Realist calls himself an entrepreneur and capitalist, and yet sees these pursuits as distinct – and based on his post – anathema to the ‘proverbial hat’ he wears as an educator. He calls upon us to “Truly educate in the academic and scholarly definition of the word.” Is he arguing that business schools are not institutions of higher learning? That law, public policy, social service and other professional schools do not educate their students, or that their missions are a perversion of his lofty concept of education? It must be hard to be Realist, living in bi-polar realities, having to remind himself whether he is an educator or a capitalist. Maybe that is why he is so nasty.
He should be both. We can be both. Our students come to us for many reasons. I want them to read Descartes. And Aristotle. And wrestle with the structure of DNA. And if other students, or the same students, are educated in how to run a business, or write a decent cover letter and resume, or get a job, then good on us.
And shame on Realist. My heart is heavier this gorgeous Friday afternoon knowing he is attempting to poison our wonderful Harold Washington community.
10 thoughts on “Realist lives in a Dark Fantasyland”
I was with you Don. I too am not a fan of the Realist. I appreciated your response to his/her post. I did snicker a bit when you berated the Realist about spelling and later included “domestice violence” in your own post.
And then, we got to the end and you make that final slap at the Realist and it was IRONIC. “And shame on Realist. My heart is heavier this gorgeous Friday afternoon knowing he is attempting to poison our wonderful Harold Washington community.” The Realist is not the poison. He/She is a response to the poison at District and HWC. Without the current lack of leadership there is no Realist.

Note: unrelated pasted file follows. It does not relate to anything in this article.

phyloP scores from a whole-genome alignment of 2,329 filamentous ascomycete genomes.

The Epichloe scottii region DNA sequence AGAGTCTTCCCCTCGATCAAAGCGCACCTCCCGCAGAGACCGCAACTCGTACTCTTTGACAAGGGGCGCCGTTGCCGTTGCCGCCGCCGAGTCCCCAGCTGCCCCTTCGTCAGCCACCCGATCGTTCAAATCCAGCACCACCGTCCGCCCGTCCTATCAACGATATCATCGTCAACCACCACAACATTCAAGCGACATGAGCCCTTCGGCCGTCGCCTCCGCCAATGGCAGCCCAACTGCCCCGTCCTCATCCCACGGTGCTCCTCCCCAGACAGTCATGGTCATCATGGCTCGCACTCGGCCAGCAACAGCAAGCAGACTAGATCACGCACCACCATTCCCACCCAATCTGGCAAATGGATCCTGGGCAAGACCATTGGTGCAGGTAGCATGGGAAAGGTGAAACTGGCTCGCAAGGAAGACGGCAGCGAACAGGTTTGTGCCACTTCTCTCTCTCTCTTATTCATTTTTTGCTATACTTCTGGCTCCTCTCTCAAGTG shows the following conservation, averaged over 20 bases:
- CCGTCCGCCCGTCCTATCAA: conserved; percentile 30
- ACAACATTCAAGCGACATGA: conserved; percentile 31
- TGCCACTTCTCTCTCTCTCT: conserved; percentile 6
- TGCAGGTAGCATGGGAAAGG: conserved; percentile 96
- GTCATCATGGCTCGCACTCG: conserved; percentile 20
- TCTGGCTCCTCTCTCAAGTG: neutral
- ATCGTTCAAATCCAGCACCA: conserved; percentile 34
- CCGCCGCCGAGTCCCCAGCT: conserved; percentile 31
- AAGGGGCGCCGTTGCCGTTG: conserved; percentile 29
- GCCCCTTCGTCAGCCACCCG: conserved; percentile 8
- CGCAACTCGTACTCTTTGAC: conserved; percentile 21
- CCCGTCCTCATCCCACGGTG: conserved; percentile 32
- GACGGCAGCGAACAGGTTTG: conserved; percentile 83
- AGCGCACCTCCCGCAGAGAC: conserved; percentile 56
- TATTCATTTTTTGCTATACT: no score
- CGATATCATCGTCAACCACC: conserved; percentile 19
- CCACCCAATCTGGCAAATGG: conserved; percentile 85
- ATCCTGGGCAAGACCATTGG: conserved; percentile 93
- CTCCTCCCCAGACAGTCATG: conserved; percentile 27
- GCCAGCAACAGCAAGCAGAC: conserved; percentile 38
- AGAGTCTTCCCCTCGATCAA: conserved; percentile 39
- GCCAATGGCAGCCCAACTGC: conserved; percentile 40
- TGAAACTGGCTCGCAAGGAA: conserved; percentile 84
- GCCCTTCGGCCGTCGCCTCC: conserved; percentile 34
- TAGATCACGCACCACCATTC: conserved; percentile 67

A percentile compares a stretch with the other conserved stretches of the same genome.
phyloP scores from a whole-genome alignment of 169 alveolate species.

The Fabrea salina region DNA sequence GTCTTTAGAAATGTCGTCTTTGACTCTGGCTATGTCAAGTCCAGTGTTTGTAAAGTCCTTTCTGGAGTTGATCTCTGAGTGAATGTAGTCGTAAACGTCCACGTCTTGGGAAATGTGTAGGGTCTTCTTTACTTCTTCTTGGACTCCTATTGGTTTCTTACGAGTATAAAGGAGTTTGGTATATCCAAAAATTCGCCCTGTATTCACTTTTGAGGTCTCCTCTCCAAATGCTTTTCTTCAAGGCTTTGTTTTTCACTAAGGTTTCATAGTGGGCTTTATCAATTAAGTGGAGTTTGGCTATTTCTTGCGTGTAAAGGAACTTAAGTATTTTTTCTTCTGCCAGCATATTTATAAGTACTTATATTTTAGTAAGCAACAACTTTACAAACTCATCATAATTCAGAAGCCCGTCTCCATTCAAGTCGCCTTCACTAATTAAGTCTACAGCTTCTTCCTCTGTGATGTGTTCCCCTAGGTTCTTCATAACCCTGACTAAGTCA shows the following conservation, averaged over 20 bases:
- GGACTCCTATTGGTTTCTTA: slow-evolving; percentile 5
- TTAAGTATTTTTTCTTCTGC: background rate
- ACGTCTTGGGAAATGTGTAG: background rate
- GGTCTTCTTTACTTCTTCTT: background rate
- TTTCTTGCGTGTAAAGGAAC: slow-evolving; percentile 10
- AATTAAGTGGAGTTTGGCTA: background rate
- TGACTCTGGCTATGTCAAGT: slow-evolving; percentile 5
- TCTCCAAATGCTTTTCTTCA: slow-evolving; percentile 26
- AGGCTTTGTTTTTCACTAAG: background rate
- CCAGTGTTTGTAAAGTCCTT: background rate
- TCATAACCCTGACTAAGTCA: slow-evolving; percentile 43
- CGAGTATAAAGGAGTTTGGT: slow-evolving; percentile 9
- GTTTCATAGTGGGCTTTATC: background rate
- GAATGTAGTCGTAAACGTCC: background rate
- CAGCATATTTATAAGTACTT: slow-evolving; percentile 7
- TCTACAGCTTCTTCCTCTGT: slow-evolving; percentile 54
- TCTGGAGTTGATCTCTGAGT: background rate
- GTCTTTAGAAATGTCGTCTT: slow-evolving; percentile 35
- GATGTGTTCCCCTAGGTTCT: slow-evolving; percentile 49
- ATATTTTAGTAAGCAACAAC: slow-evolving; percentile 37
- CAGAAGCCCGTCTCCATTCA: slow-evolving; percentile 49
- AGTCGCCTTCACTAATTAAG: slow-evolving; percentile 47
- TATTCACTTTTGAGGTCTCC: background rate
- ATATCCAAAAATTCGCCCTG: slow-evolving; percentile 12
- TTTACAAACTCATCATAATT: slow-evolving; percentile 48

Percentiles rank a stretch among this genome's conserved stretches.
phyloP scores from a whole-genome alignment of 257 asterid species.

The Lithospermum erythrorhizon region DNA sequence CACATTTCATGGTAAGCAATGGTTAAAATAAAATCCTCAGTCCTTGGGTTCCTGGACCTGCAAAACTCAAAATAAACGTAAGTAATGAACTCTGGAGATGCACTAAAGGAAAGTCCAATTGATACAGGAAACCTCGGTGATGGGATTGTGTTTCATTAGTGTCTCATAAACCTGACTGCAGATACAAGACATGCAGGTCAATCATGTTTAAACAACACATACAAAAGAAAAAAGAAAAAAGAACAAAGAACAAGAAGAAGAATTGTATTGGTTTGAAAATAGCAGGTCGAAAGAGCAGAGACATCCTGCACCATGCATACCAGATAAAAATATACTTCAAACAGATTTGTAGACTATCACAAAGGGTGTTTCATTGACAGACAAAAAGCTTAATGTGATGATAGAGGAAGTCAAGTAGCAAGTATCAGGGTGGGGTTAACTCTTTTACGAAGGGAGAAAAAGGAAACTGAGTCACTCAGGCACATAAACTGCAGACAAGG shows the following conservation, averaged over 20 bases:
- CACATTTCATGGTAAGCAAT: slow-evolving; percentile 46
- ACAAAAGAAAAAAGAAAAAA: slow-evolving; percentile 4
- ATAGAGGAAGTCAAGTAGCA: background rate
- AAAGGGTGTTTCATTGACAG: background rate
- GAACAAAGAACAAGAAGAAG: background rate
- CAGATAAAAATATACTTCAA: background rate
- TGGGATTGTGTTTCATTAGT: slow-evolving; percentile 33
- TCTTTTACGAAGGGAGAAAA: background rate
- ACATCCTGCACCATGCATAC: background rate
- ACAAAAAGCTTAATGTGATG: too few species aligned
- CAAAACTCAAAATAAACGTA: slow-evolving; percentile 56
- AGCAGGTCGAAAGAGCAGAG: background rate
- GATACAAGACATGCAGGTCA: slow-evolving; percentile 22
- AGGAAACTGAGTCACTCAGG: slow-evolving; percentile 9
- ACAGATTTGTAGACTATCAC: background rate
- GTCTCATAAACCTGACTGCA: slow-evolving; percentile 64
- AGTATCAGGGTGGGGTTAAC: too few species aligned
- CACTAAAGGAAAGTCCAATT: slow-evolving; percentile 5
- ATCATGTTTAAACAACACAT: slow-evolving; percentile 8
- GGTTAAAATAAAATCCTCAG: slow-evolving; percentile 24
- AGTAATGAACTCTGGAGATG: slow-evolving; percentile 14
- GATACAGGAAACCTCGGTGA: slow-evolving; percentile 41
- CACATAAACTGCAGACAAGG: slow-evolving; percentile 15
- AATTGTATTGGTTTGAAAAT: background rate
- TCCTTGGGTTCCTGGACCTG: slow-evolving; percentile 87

I would like to remind you who we are….we are mostly tenured professors and long-term staff and professionals. We came to work at Harold Washington College to serve a community of students who may not have ever been respected, taught, inspired or advised in education before they got here. We earned our place in this school and continue to work towards our students’ betterment. We are not political appointments, we have no connections to people in office and what we do is not often reported in the newspaper or remarked upon by those same political connections. We do the work; we are in the classrooms and in the offices. We are not sitting at a time-wasting meeting at District and we sure see our students a lot more than during registration and on the first day of school. And our community at HWC is wonderful Don, but not because of anything you have done or Cheryl has done. I haven’t noticed that you have done jack to make this a wonderful environment. Our school is wonderful because of the students, faculty and staff who share a common goal and thought…success starts here.